2010 NFL cards are no longer a one-man show. Admittedly late to the party due to a rather last minute decision by the NFL to renew their football license afterall, Topps has finally released its premier 2010 football product. Paralleling the popular baseball version, Attax brings an “exciting” fantasy football world to the table in the form of a card-based game.
Hobby booster boxes come with 36 6-card packs for a total of 216 cards. I purchased this box from Blowout Cards for $28 (As usual, I added some supplies to get free shipping), which translates into a $0.13/card ratio. As a card game directly marketed to kids, this price point is just right. You can get a fair amount of cards for not a lot of cash. You can also purchase starter packs that essentially contain a full game deck, a few foil cards, a game board, and instructions.
Featuring a 3-pack variety
Running Backs: 18
Wide Receivers: 46
Tight Ends: 8
Defensive Ends: 12
Nose Tackles: 1
Defensive Tackles: 3
Superstars Foil: 6
Red Zone Foil: 12
Code Cards: 18
Rule/Instruction Cards: 9 (not counted as 1 of 6 cards per pack)
FIRST AND GOAL’S FOUR DOWNS:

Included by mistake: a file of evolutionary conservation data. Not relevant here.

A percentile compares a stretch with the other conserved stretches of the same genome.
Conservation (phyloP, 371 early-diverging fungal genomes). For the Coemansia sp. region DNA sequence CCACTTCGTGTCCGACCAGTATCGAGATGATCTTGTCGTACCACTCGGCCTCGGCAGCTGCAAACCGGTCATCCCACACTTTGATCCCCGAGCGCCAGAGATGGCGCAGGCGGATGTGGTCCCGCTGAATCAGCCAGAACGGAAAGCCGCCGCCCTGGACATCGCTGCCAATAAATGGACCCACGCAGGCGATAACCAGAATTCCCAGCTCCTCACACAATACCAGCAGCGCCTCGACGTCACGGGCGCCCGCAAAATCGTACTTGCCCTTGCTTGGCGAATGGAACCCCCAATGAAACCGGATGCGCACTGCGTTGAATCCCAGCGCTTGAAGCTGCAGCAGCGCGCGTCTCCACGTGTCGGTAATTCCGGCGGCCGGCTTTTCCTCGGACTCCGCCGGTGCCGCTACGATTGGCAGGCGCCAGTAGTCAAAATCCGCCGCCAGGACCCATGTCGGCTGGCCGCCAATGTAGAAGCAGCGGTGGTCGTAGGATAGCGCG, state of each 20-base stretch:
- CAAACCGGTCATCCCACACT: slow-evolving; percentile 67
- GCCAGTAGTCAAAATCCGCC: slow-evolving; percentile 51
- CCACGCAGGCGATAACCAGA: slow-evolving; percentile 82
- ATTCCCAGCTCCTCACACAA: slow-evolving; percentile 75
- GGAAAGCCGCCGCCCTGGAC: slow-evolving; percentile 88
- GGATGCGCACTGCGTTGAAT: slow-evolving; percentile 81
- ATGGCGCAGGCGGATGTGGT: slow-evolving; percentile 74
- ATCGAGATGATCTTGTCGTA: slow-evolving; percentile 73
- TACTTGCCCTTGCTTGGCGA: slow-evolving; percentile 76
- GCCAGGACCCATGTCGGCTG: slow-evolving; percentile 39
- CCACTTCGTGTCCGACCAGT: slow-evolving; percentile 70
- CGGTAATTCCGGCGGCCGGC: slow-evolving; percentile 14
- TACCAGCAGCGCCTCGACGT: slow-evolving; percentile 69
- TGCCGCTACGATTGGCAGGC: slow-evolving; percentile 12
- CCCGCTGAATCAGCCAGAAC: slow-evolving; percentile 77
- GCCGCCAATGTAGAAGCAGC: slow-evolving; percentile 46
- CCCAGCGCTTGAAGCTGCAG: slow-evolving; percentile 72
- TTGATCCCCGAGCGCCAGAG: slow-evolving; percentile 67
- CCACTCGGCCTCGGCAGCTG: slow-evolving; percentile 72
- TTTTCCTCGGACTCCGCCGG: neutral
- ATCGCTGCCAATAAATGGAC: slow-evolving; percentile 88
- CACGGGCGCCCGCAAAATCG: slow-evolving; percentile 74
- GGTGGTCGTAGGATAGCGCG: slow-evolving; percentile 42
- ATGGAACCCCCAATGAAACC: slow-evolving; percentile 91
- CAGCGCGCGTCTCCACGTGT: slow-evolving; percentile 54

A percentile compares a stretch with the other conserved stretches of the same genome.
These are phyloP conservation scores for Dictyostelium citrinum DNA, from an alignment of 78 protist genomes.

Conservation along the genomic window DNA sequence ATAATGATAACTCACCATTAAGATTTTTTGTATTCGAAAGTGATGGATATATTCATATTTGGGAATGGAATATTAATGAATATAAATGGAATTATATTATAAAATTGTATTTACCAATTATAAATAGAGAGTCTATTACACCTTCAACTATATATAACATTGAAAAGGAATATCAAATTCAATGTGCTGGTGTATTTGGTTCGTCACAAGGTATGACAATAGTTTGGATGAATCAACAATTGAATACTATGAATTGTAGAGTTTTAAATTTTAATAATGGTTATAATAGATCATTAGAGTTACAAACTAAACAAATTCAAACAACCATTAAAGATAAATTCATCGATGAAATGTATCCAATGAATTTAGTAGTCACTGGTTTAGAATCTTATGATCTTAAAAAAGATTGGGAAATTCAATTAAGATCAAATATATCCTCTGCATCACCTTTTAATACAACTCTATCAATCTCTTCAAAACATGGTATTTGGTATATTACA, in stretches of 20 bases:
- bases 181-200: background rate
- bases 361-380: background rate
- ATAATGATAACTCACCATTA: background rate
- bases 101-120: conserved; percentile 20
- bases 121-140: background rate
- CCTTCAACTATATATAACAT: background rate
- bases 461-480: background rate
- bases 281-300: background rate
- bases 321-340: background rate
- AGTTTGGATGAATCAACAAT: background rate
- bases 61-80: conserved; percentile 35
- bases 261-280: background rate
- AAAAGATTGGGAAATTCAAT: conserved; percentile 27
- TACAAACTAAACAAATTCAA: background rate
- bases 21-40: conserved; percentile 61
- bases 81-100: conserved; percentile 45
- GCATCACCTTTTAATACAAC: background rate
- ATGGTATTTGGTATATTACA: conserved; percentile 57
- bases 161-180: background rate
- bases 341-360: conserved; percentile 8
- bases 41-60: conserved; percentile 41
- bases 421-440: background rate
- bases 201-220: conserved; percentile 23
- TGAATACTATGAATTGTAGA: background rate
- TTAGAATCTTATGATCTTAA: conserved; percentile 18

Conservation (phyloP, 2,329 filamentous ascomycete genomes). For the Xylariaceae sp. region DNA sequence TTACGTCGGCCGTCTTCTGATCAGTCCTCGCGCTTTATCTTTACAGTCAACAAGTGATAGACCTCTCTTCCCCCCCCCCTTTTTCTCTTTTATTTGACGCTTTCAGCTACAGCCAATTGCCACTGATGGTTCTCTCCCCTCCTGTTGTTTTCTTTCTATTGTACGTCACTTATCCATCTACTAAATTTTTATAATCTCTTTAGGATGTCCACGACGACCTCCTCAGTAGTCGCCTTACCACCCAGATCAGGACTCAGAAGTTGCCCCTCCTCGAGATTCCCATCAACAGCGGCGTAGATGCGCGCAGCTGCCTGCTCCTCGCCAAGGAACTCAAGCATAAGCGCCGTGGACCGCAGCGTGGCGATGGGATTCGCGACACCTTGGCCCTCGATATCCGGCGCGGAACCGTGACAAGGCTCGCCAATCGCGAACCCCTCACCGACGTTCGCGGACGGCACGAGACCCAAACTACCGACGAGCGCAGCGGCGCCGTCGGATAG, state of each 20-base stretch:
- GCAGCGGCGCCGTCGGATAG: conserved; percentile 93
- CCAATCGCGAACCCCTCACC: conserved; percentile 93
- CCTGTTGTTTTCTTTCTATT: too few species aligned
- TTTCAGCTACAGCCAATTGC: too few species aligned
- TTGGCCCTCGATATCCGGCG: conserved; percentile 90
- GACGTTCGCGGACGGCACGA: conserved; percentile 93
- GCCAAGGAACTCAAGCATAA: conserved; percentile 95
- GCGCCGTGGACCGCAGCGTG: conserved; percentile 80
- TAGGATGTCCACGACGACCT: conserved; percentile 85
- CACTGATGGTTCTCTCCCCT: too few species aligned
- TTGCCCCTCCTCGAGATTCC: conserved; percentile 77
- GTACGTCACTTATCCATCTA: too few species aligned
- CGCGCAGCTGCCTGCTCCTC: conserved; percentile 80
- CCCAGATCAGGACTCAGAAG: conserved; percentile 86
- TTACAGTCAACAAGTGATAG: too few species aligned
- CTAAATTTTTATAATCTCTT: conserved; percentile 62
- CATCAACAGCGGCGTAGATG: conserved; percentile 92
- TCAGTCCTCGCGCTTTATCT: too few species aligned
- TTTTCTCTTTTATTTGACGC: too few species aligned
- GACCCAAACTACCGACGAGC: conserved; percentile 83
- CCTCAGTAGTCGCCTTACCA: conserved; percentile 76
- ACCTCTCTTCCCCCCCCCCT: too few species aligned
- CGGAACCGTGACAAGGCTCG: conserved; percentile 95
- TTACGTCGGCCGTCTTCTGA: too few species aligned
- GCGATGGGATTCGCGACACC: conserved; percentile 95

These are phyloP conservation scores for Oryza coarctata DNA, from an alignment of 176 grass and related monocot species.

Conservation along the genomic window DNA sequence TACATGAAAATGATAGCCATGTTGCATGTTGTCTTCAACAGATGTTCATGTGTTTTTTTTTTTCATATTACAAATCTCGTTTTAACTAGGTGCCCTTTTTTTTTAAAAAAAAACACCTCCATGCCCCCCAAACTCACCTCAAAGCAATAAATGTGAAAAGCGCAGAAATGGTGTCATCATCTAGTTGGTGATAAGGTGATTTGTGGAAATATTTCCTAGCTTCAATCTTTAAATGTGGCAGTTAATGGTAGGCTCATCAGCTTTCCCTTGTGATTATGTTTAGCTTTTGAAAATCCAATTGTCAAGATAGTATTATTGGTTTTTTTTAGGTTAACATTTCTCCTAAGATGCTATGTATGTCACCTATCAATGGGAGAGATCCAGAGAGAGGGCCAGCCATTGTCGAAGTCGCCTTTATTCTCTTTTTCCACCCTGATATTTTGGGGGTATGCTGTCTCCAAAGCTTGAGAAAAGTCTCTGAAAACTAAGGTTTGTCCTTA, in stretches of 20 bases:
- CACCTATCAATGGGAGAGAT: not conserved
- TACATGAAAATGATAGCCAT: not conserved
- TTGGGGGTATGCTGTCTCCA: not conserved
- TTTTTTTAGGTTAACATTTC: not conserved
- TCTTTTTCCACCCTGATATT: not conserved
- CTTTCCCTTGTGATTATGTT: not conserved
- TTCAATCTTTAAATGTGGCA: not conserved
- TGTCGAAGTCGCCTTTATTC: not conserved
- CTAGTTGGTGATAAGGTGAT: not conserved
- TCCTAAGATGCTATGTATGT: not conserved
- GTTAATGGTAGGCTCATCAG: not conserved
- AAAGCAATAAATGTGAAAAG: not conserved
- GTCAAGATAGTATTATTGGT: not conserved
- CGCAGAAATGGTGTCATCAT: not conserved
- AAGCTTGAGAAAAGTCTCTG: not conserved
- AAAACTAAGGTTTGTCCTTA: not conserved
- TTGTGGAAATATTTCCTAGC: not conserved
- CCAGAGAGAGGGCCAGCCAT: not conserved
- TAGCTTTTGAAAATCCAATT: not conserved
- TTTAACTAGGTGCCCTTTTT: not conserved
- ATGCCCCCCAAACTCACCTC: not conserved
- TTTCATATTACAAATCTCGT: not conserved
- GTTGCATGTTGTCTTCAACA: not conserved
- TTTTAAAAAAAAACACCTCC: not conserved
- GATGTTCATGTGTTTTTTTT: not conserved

1st Down, Design: For a card game, this is a pretty solid design. The cards are simple yet attractive; functional for the game, yet nice enough to collect. I like that the players are not simply cut and pasted on top of a generic background, yet it was a nice touch to fade the rest of the photograph used with the player’s team color. The name and team are easy to read and do not feel awkward. The game features are also easy to understand and add a punch of color variety (especially in the cases where the team color used in the background is the same as the jersey being worn by the player). I really only have two complaints about the base design: 1) There is no card number. Anywhere. I realize this is a card game and not a normal collector’s set, but it would still be nice to offer some ordering possibilities and for easier recognition of the cards you don’t have. 2) The back of the cards are ultra neutral…except for the team logo. It would be better to have an offense/defense designation (color scheme) more than the block print word. And isn’t the ultra neutral card back to prevent your game foe from knowing your players before selecting theirs (see the rules in full size here)? Then why put the team logo? Obviously I will be much more worried about a Patriots or Vikings offensive player than a Bills or Rams offensive player. That part just doesn’t make sense to me.